Work With What You’ve Got
Minimalists, like MacGyver, work with the tools they’ve got. They don’t spend a ton of time or money on acquiring or building new tools. Another benefit of applying minimalist principles to business is the way in which it encourages greater ingenuity and resourcefulness.
ImportantFor example, a programmer isn’t a great programmer because she uses the latest frameworks. He’s a great programmer because he understands how to use code to accomplish tasks. He could change computers or frameworks and still be a great coder.
Minimalist businesses aren’t great businesses because of the tools, they’re great businesses because their owners know how to use the tools they’ve got.
Tools don’t matter. Building skill matters more.
This leads to creativity – in that you are forced to come up with creative ways to use what you’ve got at hand. The best tool for your work is the one you’re using right now, to make your art. If it’s not working, find another.
HackI recently watched the film ‘Minimalism: A Documentary About the Important Things’ by Joshua Fields Millburn and Ryan Nicodemus. They explore the concept of minimalism, which is the intentional practice of living with less “stuff.”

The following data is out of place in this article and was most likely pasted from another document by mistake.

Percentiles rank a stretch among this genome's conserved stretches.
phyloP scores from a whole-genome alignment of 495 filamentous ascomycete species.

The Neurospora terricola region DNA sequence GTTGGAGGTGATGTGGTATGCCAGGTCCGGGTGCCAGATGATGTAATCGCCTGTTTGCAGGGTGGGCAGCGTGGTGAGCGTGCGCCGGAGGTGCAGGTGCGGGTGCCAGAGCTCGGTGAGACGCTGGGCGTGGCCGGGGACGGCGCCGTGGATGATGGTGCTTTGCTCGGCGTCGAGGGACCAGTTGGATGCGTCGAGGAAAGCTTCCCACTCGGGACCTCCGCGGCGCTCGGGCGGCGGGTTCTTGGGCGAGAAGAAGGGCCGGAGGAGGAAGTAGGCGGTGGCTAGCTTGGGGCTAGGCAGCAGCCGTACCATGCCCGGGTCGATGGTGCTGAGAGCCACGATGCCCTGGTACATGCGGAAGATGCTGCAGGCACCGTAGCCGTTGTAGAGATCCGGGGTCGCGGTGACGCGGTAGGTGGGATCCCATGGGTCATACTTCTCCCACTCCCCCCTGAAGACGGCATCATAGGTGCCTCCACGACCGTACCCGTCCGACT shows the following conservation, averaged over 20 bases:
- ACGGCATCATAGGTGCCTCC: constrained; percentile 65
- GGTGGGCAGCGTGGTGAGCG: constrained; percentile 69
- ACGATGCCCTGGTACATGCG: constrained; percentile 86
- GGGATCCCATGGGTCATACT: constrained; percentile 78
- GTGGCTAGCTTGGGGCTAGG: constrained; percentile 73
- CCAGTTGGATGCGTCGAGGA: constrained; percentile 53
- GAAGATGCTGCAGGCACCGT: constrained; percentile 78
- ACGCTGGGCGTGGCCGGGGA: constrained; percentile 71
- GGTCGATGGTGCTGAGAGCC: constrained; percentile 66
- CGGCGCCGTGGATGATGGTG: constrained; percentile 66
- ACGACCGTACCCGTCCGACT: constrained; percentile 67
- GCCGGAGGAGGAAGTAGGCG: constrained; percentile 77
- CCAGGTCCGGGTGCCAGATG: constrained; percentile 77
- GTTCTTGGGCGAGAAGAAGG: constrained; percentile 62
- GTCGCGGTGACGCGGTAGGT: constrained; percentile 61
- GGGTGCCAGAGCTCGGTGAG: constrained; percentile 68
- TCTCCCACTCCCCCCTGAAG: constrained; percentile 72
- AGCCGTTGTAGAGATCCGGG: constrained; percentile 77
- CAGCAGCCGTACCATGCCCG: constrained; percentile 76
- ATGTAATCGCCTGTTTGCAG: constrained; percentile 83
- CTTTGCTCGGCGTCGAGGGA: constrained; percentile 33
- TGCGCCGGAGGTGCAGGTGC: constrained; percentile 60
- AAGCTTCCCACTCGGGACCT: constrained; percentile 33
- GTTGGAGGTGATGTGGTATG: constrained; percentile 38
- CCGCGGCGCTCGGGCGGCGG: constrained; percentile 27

There are certain tools available nowadays that pair well with the minimalist model. Storing everything on the cloud, for example, eliminates the need for space-wasting, time-guzzling data storage – whether paper or digital. Business operations become smoother and more efficient, while greater freedom is created for both employees and the company itself.
Get Straight to The Point
One of the biggest burdens of an entrepreneur is all of the choices. Those running minimalist businesses are experts at getting straight to the point. Quickly. Especially when it comes to making money.
ImportantBecome more assertive and decisive. When it comes to making choices, it’s easy to get hung up on small decisions. By being more assertive and decisive, you can quickly determine which decisions won’t affect your company long-term and make a call and move on, but when you come to the bigger decisions, you’ll have the time and energy to give it the thought that it needs before making a final call.
Clarity through action. With a world of options you could spend the rest of your life looking. Do some research, cap your time, and then make a decision.
Minimalism means freeing yourself from the burden of difficult decisions by making each choice as simple as possible. By being more deliberate with the choices we make, we experience less decision fatigue and have more mental energy to dedicate to things we enjoy.